If you are asked by your hospital or auditing body to supply evidence that you are enrolled and actively logging your procedures it is suggested that you log into your recertification program logbook and then take a "screen shot" of your "Home - Dashboard" page. This page shows your logbook status, confirms that you are enrolled in the program and shows that you are actively participating in the program in order to attain your recertification under the program.
Is my participation in the Colonoscopy Recertification Program mandatory if I am a paediatric colonoscopist?
The Colonoscopy Clinical Care Standard (CCCS) relates to the care of adult patients undergoing colonoscopy procedures. As the CCCS does not apply to paediatric procedures, you are not required to participate in the program to adhere to the standard but if you perform procedures with adult patients your participation is required.
The goal of the CCCS is to ensure the safe and appropriate use of colonoscopy to maximise patient benefit and reducing the risk of avoidable harm in the interest of delivering these benefits to your patients. Your participation is strongly recommended and you may be required by your hospital or facility to participate in the program.
There is a paediatric pathway for recertification within the program and the criteria applicable to paediatric recertification has been adjusted accordingly - Paediatric Colonoscopists have different needs and circumstances which are reflected in the system and recertification criteria. It is recognised that paediatric practitioners perform fewer procedures than their counterparts practising adult colonoscopy.
Why are consecutive procedures required?
Consecutive procedures in minimum blocks of 50 where EVERY procedure is recorded are required to ensure the logbook provides an accurate view of a practitioner's practice.
If working across more than one location you may however choose the locations(s) to include as long as the logging is consecutive at those locations. This recognises that some practitioners work in locations where it is harder to get supporting information for their log entries.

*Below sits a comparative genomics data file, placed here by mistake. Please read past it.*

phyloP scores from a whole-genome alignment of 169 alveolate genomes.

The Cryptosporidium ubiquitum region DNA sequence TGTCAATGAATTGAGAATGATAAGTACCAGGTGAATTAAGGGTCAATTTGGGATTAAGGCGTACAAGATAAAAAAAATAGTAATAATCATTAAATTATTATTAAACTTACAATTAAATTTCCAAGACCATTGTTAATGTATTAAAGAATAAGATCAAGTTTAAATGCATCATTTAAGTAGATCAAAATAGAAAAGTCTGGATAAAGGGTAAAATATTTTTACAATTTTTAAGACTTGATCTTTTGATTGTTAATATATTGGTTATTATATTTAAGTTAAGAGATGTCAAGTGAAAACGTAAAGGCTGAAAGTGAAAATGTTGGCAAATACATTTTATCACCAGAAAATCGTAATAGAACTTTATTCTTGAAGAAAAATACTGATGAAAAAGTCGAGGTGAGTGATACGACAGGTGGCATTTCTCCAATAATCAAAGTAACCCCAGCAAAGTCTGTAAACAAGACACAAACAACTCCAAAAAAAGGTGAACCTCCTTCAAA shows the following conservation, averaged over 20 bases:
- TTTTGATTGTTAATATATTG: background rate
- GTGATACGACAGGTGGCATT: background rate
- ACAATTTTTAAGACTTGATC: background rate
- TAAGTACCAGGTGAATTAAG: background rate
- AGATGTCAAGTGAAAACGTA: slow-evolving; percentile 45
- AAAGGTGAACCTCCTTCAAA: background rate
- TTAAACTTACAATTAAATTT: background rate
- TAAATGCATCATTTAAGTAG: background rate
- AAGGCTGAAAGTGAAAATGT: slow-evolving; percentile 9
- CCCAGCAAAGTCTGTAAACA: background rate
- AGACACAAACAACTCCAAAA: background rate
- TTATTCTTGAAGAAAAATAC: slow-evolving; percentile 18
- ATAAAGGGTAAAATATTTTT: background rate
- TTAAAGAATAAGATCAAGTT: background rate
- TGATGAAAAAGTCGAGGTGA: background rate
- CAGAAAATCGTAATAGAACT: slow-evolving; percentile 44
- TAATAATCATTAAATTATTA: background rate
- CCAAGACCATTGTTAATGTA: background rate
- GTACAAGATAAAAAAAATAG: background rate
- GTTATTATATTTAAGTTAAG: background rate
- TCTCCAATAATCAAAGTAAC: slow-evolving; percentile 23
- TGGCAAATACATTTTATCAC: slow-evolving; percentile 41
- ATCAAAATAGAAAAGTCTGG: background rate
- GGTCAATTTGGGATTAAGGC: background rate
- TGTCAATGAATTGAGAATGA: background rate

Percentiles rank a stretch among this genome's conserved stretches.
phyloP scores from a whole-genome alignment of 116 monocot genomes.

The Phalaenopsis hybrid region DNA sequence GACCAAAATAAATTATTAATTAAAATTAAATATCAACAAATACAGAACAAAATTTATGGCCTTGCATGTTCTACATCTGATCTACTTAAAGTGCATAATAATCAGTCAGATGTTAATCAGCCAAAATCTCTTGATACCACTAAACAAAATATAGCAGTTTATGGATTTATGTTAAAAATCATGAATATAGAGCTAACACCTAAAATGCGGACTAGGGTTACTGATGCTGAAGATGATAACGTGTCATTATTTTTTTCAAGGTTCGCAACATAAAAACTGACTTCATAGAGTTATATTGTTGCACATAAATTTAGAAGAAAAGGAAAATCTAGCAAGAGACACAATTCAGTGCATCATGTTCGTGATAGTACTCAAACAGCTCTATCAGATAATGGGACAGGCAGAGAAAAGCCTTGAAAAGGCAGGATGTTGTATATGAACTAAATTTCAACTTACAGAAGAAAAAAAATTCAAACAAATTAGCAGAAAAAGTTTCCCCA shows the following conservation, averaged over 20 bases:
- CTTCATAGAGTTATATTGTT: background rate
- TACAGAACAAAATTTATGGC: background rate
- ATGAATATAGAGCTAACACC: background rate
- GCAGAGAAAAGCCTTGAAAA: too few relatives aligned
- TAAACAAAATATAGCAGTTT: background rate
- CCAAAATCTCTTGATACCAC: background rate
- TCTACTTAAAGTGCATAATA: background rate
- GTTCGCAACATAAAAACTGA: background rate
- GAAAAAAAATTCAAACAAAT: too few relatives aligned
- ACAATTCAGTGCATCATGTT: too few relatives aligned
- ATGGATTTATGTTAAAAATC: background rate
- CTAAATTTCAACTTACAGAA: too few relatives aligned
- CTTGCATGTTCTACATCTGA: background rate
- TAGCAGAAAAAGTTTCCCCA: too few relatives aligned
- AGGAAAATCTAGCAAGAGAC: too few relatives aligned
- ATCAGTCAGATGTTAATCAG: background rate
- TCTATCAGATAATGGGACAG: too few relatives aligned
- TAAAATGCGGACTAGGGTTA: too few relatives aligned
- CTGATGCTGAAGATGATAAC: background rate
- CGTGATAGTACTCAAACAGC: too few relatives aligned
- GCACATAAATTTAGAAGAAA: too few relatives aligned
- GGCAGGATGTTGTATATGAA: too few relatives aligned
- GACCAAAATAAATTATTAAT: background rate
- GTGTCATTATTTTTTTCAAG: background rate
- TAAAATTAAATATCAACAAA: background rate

Are surveillance colonoscopies to be logged or just first colonoscopies?
All procedures are to be logged.
You should log all colonoscopies you undertake during a given period to provide a complete picture of your clinical practice.
The Committee has reviewed this and considers that the population distortions balance out in the ADR rate.
Having a past screening colonoscopy that is negative is associated with a lower likelihood of subsequent polyps but the repeat procedure cohort also includes an enriched proportion of polyp formers - hence no need to alter target ADRs.
However if you are logging procedures and believe that the ADR rate is not being achieved due to the highly distorted population please contact us.The Committee will review the information and determine if special consideration should be applied.
Surveillance colonoscopies undertaken as a result of an indication of IBD are not counted when calculating a practitioner's ADR rate.
Do I include patients with previously noted polyps who have been referred for a polypectomy (which may inflate my polyp detection rate)?
Yes. Your logbook should include all procedures you undertake. The current understanding of clinical practice it that is considered unlikely for these patients to make a significant statistical difference in demonstrating the overall capability of the practitioner over procedures.
A proportion of my public hospital colonoscopies will also include an advanced trainee's name, although I will have carried out the procedure. Apart from my assurance I intend to only include my own procedures, what verification will you require that it was me who performed the procedure? That could become difficult after the event,but excluding those procedures would mean logged procedures are not consecutive?